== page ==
Gold is set to continue its record run this year after finishing 2007 at its highest level in nearly three decades.
The yellow metal ended the year worth $833.70 per ounce on the spot market, up more than 30 per cent on the year and near its all-time high of $850 per ounce, reached in 1980 amid the fallout from the Iranian revolution and the Soviet Union's invasion of Af-ghanistan.
Analysts predicted that its value would continue its unprecedented upswing, now seven years running, amid continuing economic and geopolitical turmoil.
Before receding slightly on 31 December, the metal got a final boost to reach $841.30 in the aftermath of the assassination of Benazir Bhutto, the Pakistani opposition leader, which increased fears of a political meltdown in the nuclear-armed state.
Seen as a safe-haven investment, the metal does best when many other factors are at their worst. With uncertainty in the market about how long the global credit crisis will drag on, the falling value of the US dollar and fears about tightening oil supply, "gold is likely to consolidate its impressive gains made in 2007", according to a report from Standard Bank.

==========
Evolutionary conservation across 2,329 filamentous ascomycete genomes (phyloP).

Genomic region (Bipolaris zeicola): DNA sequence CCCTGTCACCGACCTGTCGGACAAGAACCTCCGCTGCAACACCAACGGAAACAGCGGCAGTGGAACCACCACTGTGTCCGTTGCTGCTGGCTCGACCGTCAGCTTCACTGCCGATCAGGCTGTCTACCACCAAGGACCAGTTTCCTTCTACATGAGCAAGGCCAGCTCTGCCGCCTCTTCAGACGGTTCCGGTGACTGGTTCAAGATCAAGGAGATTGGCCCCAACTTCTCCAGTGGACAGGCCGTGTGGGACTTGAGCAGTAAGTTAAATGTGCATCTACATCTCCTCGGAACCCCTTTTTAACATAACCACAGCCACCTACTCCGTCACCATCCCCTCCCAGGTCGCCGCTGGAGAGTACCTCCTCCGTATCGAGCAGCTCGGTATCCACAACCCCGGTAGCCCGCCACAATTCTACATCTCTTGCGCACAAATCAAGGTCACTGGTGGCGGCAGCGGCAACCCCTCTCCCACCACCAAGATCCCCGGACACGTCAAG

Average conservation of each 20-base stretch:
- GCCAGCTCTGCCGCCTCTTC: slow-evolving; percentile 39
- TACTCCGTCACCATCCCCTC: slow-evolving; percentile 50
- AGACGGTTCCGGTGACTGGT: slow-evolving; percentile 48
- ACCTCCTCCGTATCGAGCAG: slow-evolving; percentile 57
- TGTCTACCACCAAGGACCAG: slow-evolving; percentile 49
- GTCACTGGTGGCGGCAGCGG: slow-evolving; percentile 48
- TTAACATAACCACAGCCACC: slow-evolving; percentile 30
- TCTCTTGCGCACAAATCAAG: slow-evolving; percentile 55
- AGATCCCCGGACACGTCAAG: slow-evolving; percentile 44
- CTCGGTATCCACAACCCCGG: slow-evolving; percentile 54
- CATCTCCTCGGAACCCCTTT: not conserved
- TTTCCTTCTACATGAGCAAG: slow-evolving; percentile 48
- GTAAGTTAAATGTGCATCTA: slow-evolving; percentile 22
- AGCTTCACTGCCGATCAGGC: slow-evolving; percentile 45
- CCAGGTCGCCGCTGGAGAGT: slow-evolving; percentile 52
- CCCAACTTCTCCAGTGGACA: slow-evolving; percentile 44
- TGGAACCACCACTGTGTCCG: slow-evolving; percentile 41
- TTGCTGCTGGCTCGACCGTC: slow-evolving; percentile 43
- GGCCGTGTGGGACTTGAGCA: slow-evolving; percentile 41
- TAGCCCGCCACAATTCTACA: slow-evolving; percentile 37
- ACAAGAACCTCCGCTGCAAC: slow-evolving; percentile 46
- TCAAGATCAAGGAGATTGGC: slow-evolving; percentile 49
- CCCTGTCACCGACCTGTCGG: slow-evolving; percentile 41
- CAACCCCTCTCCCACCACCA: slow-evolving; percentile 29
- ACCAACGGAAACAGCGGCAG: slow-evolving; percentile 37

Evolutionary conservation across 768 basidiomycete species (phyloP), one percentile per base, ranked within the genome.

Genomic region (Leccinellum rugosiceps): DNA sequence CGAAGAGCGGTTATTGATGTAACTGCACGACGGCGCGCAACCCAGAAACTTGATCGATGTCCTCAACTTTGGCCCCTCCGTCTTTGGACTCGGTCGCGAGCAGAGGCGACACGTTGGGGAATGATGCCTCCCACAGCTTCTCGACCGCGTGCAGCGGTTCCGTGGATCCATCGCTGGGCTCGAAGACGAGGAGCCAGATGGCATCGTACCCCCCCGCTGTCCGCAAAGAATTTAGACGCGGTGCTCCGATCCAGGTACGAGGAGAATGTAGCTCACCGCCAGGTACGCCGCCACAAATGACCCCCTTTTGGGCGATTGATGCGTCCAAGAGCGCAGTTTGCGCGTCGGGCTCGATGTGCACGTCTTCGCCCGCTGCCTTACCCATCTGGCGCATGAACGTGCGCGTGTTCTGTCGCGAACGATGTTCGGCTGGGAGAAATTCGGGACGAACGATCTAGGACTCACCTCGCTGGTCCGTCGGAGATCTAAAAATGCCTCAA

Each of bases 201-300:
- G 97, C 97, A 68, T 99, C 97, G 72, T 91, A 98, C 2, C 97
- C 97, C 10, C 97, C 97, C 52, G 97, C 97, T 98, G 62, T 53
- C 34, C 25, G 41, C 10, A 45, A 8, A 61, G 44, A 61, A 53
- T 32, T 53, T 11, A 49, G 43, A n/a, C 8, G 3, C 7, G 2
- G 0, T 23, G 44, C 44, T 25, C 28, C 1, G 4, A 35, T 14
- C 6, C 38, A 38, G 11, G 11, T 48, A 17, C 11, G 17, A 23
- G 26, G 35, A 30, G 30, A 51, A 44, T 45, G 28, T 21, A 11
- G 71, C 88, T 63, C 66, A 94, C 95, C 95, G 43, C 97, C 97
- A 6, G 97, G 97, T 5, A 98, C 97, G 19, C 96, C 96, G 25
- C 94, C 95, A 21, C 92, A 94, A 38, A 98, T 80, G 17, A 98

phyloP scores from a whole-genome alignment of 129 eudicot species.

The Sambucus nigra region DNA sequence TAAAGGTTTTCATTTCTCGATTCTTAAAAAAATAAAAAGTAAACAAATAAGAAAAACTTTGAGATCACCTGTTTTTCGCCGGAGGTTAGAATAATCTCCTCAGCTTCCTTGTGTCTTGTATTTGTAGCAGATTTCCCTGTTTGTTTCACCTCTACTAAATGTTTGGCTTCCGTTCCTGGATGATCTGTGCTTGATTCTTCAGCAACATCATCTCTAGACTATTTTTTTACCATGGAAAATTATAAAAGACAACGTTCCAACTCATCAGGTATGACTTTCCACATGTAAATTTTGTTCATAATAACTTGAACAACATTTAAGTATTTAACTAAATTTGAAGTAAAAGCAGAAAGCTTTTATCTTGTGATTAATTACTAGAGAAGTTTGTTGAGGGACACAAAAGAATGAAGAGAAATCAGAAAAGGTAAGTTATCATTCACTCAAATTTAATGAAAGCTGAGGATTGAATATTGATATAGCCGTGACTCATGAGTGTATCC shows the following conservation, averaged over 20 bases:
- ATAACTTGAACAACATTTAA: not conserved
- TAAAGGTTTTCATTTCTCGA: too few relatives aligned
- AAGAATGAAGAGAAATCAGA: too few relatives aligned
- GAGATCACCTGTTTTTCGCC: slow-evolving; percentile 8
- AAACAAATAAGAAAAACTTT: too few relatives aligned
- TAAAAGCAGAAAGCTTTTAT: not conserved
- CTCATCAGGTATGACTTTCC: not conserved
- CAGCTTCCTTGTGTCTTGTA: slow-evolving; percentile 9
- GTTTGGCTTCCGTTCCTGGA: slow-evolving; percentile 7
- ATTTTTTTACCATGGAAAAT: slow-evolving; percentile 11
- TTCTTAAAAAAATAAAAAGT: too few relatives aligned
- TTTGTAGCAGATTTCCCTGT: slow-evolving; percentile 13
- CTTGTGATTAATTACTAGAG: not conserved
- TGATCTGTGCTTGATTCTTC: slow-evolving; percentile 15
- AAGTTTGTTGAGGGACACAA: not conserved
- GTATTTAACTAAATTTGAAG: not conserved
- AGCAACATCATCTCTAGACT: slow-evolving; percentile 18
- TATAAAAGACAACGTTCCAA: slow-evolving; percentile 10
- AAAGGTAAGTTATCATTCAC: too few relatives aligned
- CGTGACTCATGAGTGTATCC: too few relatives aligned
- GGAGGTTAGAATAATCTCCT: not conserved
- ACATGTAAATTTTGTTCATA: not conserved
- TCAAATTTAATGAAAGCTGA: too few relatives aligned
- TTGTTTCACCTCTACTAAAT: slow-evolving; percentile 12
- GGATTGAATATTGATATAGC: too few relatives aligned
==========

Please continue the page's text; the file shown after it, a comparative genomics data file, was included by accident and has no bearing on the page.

The price has also been helped by falling mining production, which dropped by about 1 per cent last year due to a sharp decrease in South Africa, home to the world's largest deposits.
The weakness of the dollar has also contributed greatly to the strong run of the metal, which is denominated in the US currency and thus becomes more valuable for investors in other currencies as the greenback falls. Expectations of further dollar weakening, fed by expected interest rate cuts in America after the three already pushed through last year by the US Federal Reserve to halt the collapse of the housing market, has led analysts to predict that the gold price will continue to rise. Some cautioned, however, that it could hit a short-term speed bump as investors sell out and take profits but that the overall geopolitical and economic picture bodes well for the price of the metal.
Ian Cochran, head of the gold mining giant Goldfields, said last year that he was "quite comfortable about gold at $1,200 per ounce in the next 24 months." Even at those levels, in inflation-adjusted terms, it still has a long way to reach the equivalent of the $850 level it reached in 1980. In today's market, that would equal about $2,000 per ounce.
Last year was also a record year for several commodities, including iron ore, the base material for steel, which sky-rocketed thanks to demand from an industrialising China. The spot price of North Sea crude oil ended the year at $93.81 per barrel, up about 85 per cent. Again, this was due mainly to rising demand from China and India and fears over a supply squeeze amid continued strife in Iraq.Reuse content